During these past two years at our new home in the woods our family has had time to recover from the fast-paced world, re-evaluate relationships and, through very meek insignificant beings called dogs and chickens, open our eyes to the truths God wants to reveal to us.
Everyone can find a useful place at Humility Mountain, even handicapped birds and dogs. Of the 25 feathered and furry fellows sharing our home two characters have a special place in our hearts: a Golden Polish pullet named Phyllis and a German Shepherd named Lobo. Both needed looking after since their vision is quite limited.
Phyllis' tresses puff up around her head like a Phyllis Diller wig, hence her name, but because of this top hat her vision is poor. She's a very nervous bird since she never knows when some predator or caress-maniac woman will come to git her.
I've been wanting to cut the feathers around her eyes or put product on her feathers or get a headband... I don't know, but it's exasperating to see her bump into walls, trees and doors. Often the brood, while foraging, will panic at some sound and dash for cover, but poor Phyllis doesn't see the fowls' movements toward her until seconds remain for her to move out of the way of a feather tidal wave. This is when she slams into objects.
When we feed the birds corn or bread they a mass at the laundry door as soon as they hear whistling. Poor Phyllis is never on time or able to see the flying food, only the menacing competitors launching near her for a fallen morsel. So she leaves without food, until someone takes pity, brings her in the house where lady bird gorges on bread or corn.
She doesn't sound like a normal chicken, either. She purrs and trills and perches on a willing arm like a parrot would do. Should I be blue, she'll snuggle next to me and trill a bit starting up a "conversation" worthy of any peace delegate. She has found her niche as counselor and mood changer. I place her on the coop's swing like I would other chickens and she balances with the to-and-fro movement while I clean and we talk. All others fly hysterically out of the coop, but she will not relinquish her swing or song.
Her lack of perspective prevents her from seeing how tall people are, something that makes all other birds run away. So, she sticks around us walking between the large pairs of legs and getting attention, but giving it as well. While all other chickens panic, her handicap has strengthened bonds with her new family.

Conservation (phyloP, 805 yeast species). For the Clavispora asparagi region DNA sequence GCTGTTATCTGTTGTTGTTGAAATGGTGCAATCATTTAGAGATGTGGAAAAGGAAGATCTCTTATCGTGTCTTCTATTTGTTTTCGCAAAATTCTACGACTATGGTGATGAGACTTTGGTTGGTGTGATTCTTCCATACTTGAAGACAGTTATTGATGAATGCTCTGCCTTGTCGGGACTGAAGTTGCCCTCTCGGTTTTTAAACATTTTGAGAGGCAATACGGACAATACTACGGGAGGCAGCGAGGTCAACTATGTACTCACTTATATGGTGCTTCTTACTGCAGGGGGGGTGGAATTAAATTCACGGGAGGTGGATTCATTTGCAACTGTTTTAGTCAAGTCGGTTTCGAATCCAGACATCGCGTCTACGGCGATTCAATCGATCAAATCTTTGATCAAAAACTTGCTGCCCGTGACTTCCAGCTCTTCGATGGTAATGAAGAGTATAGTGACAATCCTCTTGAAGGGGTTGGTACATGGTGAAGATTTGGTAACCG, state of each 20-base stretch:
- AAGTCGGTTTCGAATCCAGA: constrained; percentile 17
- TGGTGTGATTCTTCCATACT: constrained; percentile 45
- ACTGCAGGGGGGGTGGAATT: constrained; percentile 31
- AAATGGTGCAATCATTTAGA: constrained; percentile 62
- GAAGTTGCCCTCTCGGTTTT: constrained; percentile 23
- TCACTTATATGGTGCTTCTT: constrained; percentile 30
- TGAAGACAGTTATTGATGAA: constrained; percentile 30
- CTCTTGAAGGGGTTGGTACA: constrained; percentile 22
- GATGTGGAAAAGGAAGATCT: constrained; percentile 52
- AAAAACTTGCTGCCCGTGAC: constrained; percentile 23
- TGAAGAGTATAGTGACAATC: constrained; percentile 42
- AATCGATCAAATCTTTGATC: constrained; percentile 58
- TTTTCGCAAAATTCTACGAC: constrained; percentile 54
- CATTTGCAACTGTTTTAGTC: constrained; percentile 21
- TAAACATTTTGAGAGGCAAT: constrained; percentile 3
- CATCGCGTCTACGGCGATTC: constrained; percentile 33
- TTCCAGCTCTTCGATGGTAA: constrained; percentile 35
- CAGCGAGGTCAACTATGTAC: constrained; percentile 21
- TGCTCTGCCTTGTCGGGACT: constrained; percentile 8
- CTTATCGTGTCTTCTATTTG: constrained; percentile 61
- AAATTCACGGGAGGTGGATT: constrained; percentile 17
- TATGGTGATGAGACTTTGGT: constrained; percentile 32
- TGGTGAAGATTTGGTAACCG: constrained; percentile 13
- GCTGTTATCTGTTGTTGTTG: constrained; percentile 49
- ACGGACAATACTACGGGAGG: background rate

Our 8-year-old dog Lobo was the runt in a litter of nine. He was made with whatever was left over after the other eight were made. So his development has been slower than his brother's. Even his eyesight developed slowly. This caused him to be a very nervous dog, but on the plus side it heightened all the other senses including perception of feelings in others.
When we bought his brother the breeder told us, take this one also for free. Free? A light lit up in my brain's cheap department. Two dogs teaching each other how to be dogs and not pampered lapdogs would be good. Right? And one free! The saying, "never look a gift horse..." sure comes to mind. So, we agreed to bring two mastodon puppies into one small city apartment temporarily until we moved to the mountain. Then, the dogs spoke.
Oh, I'm not all there, but not that far gone. I mean to say that they sounded their first... howl? Yes. Fido barked as he should have, but Lobo howled and he taught his brother to howl and the neighbor's two-year-old shepherd to howl and, later on in the mountain, the neighbor's dog across the other mountain answers the howl.
Strange. We named the dog before he howled. Lobo means wolf. Apparently that's what happens with runts: everyone takes their slow development for granted, but a wolf lies deep within. His howls seem to have kept many a bear and coyote away. It was meant for us to have two dogs and for us to give rest to the beast inside them.
One habit I have adopted with all the animals and has worked great with the "edgy ones" is that I tell them softly what I'm going to do before I do it. The chickens, amazingly, are recognizing a great many words and I approach them in the same manner as the dogs: never breaking their wills, but softening it. The dogs can recognize a larger amount of words and associate them correctly. If I'm going to touch their nose I say so and they present it willingly. If a bad mood looms in their eyes they'll turn away and "see you later" rules the hour.
Respect, I suppose, is the key. Even animals require it to feel trust and relaxation and then they obey. I suppose God has been trying this with us human beings for the longest time, taking extra care with the "edgy ones" without imposing His will. Eventually, we will be convinced to His love and finally obey and rest.